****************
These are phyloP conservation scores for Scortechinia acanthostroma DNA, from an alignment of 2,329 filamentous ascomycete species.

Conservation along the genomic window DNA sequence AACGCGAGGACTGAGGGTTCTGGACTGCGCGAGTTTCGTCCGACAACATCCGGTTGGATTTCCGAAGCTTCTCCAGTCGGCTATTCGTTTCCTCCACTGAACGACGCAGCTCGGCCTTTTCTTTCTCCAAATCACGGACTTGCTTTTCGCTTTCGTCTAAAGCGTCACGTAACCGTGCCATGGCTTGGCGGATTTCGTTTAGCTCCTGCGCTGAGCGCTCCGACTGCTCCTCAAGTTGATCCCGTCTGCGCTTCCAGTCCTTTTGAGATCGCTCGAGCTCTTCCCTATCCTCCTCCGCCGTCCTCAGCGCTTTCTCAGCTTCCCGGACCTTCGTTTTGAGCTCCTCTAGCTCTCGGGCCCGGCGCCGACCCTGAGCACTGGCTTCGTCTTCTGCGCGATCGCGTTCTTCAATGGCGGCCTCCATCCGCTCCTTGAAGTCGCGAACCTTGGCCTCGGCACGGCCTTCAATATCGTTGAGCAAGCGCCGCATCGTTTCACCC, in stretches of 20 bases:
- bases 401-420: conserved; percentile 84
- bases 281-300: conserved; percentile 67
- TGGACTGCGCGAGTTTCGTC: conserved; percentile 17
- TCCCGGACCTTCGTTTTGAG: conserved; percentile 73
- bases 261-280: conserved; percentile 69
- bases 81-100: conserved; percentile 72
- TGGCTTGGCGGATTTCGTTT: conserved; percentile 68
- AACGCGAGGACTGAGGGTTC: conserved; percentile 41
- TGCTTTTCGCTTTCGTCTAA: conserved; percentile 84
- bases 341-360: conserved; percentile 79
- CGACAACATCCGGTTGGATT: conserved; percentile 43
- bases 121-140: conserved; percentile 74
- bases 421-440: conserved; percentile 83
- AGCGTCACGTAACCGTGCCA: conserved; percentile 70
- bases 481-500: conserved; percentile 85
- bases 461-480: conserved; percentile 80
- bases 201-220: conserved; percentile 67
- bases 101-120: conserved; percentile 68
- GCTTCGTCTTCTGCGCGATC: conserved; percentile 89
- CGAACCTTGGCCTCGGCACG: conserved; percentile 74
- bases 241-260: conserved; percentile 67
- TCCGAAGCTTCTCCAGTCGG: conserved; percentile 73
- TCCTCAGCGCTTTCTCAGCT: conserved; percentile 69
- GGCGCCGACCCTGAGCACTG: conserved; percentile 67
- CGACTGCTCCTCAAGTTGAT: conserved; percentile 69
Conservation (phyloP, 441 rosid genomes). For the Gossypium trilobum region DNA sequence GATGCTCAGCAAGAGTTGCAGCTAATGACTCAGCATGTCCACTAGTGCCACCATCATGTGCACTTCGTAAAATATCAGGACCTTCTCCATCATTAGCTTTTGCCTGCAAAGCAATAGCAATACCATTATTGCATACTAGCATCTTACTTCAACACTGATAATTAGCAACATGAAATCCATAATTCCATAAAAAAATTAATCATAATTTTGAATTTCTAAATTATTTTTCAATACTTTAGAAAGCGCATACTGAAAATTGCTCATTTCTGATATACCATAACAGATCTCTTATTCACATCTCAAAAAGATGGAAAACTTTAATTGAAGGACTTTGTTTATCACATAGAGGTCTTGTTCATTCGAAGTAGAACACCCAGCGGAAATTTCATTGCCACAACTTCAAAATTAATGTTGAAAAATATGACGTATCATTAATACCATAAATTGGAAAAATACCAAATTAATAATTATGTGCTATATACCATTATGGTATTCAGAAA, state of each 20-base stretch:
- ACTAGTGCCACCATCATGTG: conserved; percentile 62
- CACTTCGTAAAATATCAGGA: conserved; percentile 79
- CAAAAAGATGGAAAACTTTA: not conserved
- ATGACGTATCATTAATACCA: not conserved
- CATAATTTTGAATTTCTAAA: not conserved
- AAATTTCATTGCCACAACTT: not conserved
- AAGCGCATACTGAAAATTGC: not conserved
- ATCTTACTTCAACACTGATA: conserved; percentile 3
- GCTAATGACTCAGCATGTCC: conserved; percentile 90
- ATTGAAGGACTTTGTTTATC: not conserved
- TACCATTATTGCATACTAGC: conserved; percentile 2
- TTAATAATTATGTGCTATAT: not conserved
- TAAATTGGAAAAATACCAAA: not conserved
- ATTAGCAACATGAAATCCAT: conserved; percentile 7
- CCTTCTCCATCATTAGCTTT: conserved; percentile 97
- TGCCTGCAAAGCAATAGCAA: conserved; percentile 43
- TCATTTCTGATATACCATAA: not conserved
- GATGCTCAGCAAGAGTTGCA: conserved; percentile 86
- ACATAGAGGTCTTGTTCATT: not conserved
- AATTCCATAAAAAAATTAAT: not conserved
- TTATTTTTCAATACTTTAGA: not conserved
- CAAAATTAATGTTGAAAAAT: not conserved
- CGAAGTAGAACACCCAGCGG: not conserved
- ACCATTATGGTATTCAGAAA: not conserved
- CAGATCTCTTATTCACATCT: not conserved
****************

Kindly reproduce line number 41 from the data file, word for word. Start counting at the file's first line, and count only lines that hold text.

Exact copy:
- TAAATTGGAAAAATACCAAA: not conserved